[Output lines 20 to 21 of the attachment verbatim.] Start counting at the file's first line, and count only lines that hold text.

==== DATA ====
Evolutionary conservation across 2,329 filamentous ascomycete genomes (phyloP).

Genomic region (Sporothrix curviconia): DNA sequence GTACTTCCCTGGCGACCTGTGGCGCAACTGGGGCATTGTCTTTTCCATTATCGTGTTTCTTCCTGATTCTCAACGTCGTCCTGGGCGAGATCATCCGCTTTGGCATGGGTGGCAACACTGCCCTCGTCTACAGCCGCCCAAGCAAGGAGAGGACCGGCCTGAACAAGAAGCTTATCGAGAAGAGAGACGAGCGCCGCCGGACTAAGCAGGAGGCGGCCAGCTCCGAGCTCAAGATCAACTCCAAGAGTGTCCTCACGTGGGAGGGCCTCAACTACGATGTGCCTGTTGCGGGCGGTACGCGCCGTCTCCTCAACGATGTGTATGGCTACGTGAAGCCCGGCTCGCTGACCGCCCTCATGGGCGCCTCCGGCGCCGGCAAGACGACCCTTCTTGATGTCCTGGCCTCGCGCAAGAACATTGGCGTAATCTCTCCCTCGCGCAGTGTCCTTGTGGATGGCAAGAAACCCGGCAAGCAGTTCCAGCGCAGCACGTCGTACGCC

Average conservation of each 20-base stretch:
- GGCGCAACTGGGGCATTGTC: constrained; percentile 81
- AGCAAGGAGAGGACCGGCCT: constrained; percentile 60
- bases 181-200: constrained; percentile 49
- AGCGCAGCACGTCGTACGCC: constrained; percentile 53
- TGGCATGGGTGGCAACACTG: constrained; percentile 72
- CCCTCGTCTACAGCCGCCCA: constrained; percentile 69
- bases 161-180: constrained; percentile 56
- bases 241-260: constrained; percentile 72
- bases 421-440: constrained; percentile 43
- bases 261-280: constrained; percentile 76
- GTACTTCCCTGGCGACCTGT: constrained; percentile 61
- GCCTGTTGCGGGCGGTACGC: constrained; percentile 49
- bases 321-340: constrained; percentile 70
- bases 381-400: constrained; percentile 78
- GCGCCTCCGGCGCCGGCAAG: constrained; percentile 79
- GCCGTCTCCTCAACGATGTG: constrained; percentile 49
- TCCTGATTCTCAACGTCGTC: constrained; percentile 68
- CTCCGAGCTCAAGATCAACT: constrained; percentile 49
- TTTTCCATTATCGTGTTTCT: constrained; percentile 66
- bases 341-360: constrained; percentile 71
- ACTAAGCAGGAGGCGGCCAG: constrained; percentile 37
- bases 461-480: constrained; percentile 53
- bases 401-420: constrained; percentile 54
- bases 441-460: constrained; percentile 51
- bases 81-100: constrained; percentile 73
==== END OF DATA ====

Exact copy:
- TCCTGATTCTCAACGTCGTC: constrained; percentile 68
- CTCCGAGCTCAAGATCAACT: constrained; percentile 49